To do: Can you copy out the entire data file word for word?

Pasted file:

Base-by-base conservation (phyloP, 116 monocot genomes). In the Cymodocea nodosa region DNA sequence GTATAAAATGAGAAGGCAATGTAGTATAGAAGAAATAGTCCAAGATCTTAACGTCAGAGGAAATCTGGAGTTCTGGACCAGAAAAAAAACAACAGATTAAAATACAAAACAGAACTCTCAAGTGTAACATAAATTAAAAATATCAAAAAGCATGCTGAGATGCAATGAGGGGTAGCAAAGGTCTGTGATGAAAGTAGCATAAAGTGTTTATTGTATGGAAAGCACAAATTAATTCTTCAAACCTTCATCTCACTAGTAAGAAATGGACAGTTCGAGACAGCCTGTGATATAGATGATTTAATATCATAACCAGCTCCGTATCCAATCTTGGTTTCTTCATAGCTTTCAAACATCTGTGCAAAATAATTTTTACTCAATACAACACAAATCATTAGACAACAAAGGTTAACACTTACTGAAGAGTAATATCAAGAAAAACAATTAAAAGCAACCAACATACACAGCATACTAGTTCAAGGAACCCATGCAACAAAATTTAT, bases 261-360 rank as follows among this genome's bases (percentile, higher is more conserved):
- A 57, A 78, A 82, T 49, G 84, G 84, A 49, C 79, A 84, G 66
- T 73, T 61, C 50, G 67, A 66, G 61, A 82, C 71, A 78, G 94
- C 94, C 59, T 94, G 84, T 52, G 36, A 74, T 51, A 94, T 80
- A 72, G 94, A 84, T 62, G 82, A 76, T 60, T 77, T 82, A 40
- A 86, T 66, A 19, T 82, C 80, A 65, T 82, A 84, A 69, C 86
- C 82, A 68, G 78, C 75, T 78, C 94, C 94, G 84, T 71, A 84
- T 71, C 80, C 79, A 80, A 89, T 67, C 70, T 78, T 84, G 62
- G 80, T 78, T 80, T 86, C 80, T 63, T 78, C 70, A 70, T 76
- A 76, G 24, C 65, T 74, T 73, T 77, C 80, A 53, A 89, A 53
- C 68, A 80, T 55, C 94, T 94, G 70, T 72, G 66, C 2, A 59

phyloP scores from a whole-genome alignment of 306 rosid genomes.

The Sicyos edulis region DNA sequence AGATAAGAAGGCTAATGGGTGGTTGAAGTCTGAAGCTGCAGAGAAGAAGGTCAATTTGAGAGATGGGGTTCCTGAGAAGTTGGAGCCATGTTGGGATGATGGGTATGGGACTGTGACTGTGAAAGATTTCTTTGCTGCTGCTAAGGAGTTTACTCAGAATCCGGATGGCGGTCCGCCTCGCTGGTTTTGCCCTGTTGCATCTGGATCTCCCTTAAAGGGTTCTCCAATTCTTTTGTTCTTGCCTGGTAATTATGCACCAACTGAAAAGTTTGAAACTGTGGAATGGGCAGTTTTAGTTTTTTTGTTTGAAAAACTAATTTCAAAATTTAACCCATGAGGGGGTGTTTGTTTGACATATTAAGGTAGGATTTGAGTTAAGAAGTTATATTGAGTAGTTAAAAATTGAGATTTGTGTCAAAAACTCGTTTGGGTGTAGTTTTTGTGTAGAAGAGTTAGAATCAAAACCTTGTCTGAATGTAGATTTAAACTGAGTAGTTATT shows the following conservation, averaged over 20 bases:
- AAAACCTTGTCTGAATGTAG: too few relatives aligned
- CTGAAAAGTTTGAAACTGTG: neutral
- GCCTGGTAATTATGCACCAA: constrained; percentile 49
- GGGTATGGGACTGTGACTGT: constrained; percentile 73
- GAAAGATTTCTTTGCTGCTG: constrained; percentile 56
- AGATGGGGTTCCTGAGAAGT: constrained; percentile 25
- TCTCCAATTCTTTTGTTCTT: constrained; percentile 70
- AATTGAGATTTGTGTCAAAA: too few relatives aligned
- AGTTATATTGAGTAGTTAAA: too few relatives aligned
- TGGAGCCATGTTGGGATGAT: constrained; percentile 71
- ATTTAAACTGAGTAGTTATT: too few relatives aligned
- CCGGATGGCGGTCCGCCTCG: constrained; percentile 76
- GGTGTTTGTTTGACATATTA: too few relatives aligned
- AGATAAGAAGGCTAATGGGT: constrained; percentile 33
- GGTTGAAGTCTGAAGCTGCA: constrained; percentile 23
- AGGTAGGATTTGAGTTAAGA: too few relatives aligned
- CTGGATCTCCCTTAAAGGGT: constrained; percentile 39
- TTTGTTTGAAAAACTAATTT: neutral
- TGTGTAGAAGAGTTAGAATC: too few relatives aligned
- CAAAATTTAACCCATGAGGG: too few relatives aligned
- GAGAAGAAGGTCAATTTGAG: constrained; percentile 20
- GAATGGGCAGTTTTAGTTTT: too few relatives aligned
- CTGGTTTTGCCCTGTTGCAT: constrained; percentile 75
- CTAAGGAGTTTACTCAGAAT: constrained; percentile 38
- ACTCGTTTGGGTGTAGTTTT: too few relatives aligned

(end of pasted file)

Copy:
Base-by-base conservation (phyloP, 116 monocot genomes). In the Cymodocea nodosa region DNA sequence GTATAAAATGAGAAGGCAATGTAGTATAGAAGAAATAGTCCAAGATCTTAACGTCAGAGGAAATCTGGAGTTCTGGACCAGAAAAAAAACAACAGATTAAAATACAAAACAGAACTCTCAAGTGTAACATAAATTAAAAATATCAAAAAGCATGCTGAGATGCAATGAGGGGTAGCAAAGGTCTGTGATGAAAGTAGCATAAAGTGTTTATTGTATGGAAAGCACAAATTAATTCTTCAAACCTTCATCTCACTAGTAAGAAATGGACAGTTCGAGACAGCCTGTGATATAGATGATTTAATATCATAACCAGCTCCGTATCCAATCTTGGTTTCTTCATAGCTTTCAAACATCTGTGCAAAATAATTTTTACTCAATACAACACAAATCATTAGACAACAAAGGTTAACACTTACTGAAGAGTAATATCAAGAAAAACAATTAAAAGCAACCAACATACACAGCATACTAGTTCAAGGAACCCATGCAACAAAATTTAT, bases 261-360 rank as follows among this genome's bases (percentile, higher is more conserved):
- A 57, A 78, A 82, T 49, G 84, G 84, A 49, C 79, A 84, G 66
- T 73, T 61, C 50, G 67, A 66, G 61, A 82, C 71, A 78, G 94
- C 94, C 59, T 94, G 84, T 52, G 36, A 74, T 51, A 94, T 80
- A 72, G 94, A 84, T 62, G 82, A 76, T 60, T 77, T 82, A 40
- A 86, T 66, A 19, T 82, C 80, A 65, T 82, A 84, A 69, C 86
- C 82, A 68, G 78, C 75, T 78, C 94, C 94, G 84, T 71, A 84
- T 71, C 80, C 79, A 80, A 89, T 67, C 70, T 78, T 84, G 62
- G 80, T 78, T 80, T 86, C 80, T 63, T 78, C 70, A 70, T 76
- A 76, G 24, C 65, T 74, T 73, T 77, C 80, A 53, A 89, A 53
- C 68, A 80, T 55, C 94, T 94, G 70, T 72, G 66, C 2, A 59

phyloP scores from a whole-genome alignment of 306 rosid genomes.

The Sicyos edulis region DNA sequence AGATAAGAAGGCTAATGGGTGGTTGAAGTCTGAAGCTGCAGAGAAGAAGGTCAATTTGAGAGATGGGGTTCCTGAGAAGTTGGAGCCATGTTGGGATGATGGGTATGGGACTGTGACTGTGAAAGATTTCTTTGCTGCTGCTAAGGAGTTTACTCAGAATCCGGATGGCGGTCCGCCTCGCTGGTTTTGCCCTGTTGCATCTGGATCTCCCTTAAAGGGTTCTCCAATTCTTTTGTTCTTGCCTGGTAATTATGCACCAACTGAAAAGTTTGAAACTGTGGAATGGGCAGTTTTAGTTTTTTTGTTTGAAAAACTAATTTCAAAATTTAACCCATGAGGGGGTGTTTGTTTGACATATTAAGGTAGGATTTGAGTTAAGAAGTTATATTGAGTAGTTAAAAATTGAGATTTGTGTCAAAAACTCGTTTGGGTGTAGTTTTTGTGTAGAAGAGTTAGAATCAAAACCTTGTCTGAATGTAGATTTAAACTGAGTAGTTATT shows the following conservation, averaged over 20 bases:
- AAAACCTTGTCTGAATGTAG: too few relatives aligned
- CTGAAAAGTTTGAAACTGTG: neutral
- GCCTGGTAATTATGCACCAA: constrained; percentile 49
- GGGTATGGGACTGTGACTGT: constrained; percentile 73
- GAAAGATTTCTTTGCTGCTG: constrained; percentile 56
- AGATGGGGTTCCTGAGAAGT: constrained; percentile 25
- TCTCCAATTCTTTTGTTCTT: constrained; percentile 70
- AATTGAGATTTGTGTCAAAA: too few relatives aligned
- AGTTATATTGAGTAGTTAAA: too few relatives aligned
- TGGAGCCATGTTGGGATGAT: constrained; percentile 71
- ATTTAAACTGAGTAGTTATT: too few relatives aligned
- CCGGATGGCGGTCCGCCTCG: constrained; percentile 76
- GGTGTTTGTTTGACATATTA: too few relatives aligned
- AGATAAGAAGGCTAATGGGT: constrained; percentile 33
- GGTTGAAGTCTGAAGCTGCA: constrained; percentile 23
- AGGTAGGATTTGAGTTAAGA: too few relatives aligned
- CTGGATCTCCCTTAAAGGGT: constrained; percentile 39
- TTTGTTTGAAAAACTAATTT: neutral
- TGTGTAGAAGAGTTAGAATC: too few relatives aligned
- CAAAATTTAACCCATGAGGG: too few relatives aligned
- GAGAAGAAGGTCAATTTGAG: constrained; percentile 20
- GAATGGGCAGTTTTAGTTTT: too few relatives aligned
- CTGGTTTTGCCCTGTTGCAT: constrained; percentile 75
- CTAAGGAGTTTACTCAGAAT: constrained; percentile 38
- ACTCGTTTGGGTGTAGTTTT: too few relatives aligned